bEarth Work Team
The Case for Breastfeeding Education: Prenatal Breastfeeding Education is Important. Here’s Why.
Breastfeeding is natural, but it is a learned skill that requires education, practice, and support.
Research shows that women's predelivery intentions are strong predictors of both initiating and continuing breastfeeding (1). Studies also suggest that Black mothers are usually knowledgeable about the benefits of breastfeeding but need more practical information on how to breastfeed and how to overcome challenges.
Table 1. Common barriers to breastfeeding for mothers, which may be particularly relevant for racial and ethnic minority women (2)
How Breastfeeding Education Classes Can Help You Achieve Your
Culturally relevant breastfeeding education provides information that shapes breastfeeding intentions, provides skills for breastfeeding, and tools to overcome common breastfeeding challenges. Education can also address culturally specific and historical barriers to breastfeeding experienced by Black women. Furthermore, individuals who receive breastfeeding education during pregnancy are more likely to initiate breastfeeding and to have a longer breastfeeding duration. Whatever your breastfeeding goals include, attending a class can set you on the path for success.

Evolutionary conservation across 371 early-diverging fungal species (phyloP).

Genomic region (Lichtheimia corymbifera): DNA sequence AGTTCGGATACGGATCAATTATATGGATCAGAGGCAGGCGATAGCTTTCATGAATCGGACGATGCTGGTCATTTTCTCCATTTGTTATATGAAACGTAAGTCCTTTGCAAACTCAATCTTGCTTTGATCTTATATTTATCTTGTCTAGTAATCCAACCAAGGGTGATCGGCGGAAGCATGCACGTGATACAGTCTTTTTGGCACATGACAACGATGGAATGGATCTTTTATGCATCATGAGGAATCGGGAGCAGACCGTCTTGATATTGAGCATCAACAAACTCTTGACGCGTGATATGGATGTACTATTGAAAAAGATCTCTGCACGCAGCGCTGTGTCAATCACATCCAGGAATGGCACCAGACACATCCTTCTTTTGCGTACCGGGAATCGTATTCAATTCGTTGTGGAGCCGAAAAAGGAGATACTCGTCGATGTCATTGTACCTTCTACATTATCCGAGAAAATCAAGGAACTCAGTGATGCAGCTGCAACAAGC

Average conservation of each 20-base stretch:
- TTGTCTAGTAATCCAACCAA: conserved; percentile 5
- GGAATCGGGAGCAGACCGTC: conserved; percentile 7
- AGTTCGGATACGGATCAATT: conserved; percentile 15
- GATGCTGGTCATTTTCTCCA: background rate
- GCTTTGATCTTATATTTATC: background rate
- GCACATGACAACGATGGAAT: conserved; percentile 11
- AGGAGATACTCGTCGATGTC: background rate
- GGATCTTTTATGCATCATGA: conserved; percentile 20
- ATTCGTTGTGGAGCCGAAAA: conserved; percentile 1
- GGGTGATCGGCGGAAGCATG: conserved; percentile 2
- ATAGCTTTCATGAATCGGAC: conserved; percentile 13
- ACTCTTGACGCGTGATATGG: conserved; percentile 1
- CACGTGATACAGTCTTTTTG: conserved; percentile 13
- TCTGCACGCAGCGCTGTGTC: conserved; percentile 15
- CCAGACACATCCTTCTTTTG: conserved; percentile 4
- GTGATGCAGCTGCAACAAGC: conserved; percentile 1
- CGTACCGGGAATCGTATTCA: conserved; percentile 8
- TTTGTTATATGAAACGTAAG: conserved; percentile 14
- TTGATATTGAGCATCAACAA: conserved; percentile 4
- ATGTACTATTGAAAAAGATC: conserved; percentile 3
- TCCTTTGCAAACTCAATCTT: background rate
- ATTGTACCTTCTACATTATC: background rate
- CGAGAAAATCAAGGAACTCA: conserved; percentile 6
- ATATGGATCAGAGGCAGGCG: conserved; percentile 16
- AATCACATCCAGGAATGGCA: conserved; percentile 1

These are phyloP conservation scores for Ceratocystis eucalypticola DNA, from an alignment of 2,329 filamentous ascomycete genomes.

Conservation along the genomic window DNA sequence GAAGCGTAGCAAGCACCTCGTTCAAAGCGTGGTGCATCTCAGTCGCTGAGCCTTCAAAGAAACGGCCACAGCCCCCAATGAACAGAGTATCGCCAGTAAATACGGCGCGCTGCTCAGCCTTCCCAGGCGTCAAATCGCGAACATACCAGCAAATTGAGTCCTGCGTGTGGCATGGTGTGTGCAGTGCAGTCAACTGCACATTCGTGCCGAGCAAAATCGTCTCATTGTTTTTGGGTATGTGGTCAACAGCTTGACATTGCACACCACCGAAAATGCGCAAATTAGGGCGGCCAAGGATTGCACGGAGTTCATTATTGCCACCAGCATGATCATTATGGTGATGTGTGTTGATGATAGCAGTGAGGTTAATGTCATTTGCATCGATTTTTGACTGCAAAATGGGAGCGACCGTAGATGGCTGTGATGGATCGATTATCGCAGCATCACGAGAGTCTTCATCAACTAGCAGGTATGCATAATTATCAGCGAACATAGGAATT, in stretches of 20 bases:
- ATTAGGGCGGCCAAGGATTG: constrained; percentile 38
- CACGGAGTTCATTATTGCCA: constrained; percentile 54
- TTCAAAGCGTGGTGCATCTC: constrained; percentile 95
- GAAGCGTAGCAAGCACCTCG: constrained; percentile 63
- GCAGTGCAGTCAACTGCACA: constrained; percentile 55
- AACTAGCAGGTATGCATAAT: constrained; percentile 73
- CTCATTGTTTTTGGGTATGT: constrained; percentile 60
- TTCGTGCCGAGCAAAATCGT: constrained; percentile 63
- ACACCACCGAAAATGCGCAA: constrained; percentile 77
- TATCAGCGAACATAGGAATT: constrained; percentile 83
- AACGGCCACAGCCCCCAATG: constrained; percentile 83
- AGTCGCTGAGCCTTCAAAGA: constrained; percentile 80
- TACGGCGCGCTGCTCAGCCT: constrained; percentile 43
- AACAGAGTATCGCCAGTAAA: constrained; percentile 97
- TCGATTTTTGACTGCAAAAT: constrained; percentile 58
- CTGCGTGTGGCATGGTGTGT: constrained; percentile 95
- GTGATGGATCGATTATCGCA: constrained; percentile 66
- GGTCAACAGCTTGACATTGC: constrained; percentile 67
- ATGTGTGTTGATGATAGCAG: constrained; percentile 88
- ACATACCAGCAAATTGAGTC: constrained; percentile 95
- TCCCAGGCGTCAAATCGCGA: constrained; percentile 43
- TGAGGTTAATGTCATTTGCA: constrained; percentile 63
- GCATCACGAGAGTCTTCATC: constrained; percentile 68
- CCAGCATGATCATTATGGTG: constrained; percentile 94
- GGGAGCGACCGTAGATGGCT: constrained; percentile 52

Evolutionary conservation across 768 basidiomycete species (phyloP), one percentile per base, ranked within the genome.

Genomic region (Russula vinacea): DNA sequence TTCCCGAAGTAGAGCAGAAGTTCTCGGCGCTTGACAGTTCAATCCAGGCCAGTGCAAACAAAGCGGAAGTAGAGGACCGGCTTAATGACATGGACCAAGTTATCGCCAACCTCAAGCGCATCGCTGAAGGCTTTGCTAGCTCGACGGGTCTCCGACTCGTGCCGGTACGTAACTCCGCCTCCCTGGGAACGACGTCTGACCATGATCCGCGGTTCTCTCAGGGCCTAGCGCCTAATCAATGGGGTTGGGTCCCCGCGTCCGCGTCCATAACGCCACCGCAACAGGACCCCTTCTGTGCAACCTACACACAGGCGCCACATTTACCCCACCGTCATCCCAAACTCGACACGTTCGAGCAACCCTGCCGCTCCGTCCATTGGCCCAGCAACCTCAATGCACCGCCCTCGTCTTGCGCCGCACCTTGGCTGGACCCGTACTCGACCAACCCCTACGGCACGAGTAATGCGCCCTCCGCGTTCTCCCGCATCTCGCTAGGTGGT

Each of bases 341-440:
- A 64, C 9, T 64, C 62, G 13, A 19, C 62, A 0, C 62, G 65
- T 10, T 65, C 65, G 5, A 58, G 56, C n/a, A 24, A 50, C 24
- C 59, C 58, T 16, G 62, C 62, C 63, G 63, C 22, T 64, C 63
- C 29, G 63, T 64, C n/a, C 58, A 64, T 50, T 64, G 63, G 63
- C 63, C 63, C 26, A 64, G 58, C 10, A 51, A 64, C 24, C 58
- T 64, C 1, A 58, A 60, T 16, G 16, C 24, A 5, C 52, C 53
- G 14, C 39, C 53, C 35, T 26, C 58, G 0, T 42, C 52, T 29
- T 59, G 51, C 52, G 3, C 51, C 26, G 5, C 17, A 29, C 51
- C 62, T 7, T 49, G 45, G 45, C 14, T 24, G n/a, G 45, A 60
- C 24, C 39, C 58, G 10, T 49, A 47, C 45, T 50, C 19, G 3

Are you interested in prenatal breastfeeding education, but not sure how to get started?
Create a free account on bEarth Work™ to find and book virtual breastfeeding classes created and taught by Black lactation professionals and other birthworkers. You can use the chat feature to send a message to any of the course instructors as well.
Review the resource at the link below for additional tips and resources on preparing for breastfeeding: https://www.blackgirlsbreastfeedingclub.com/preparing-for-breastfeeding.
1. Ahluwalia IB, Morrow B, Hsia J Pediatrics. (2005) Why do women stop breastfeeding? Findings from the Pregnancy Risk Assessment and Monitoring System. Pediatrics, 116(6):1408-12.
2. Jones, K. M., Power, M. L., Queenan, J. T., & Schulkin, J. (2015). Racial and ethnic disparities in breastfeeding. Breastfeeding Medicine, 10(4), 186–196. https://doi.org/10.1089/bfm.2014.0152.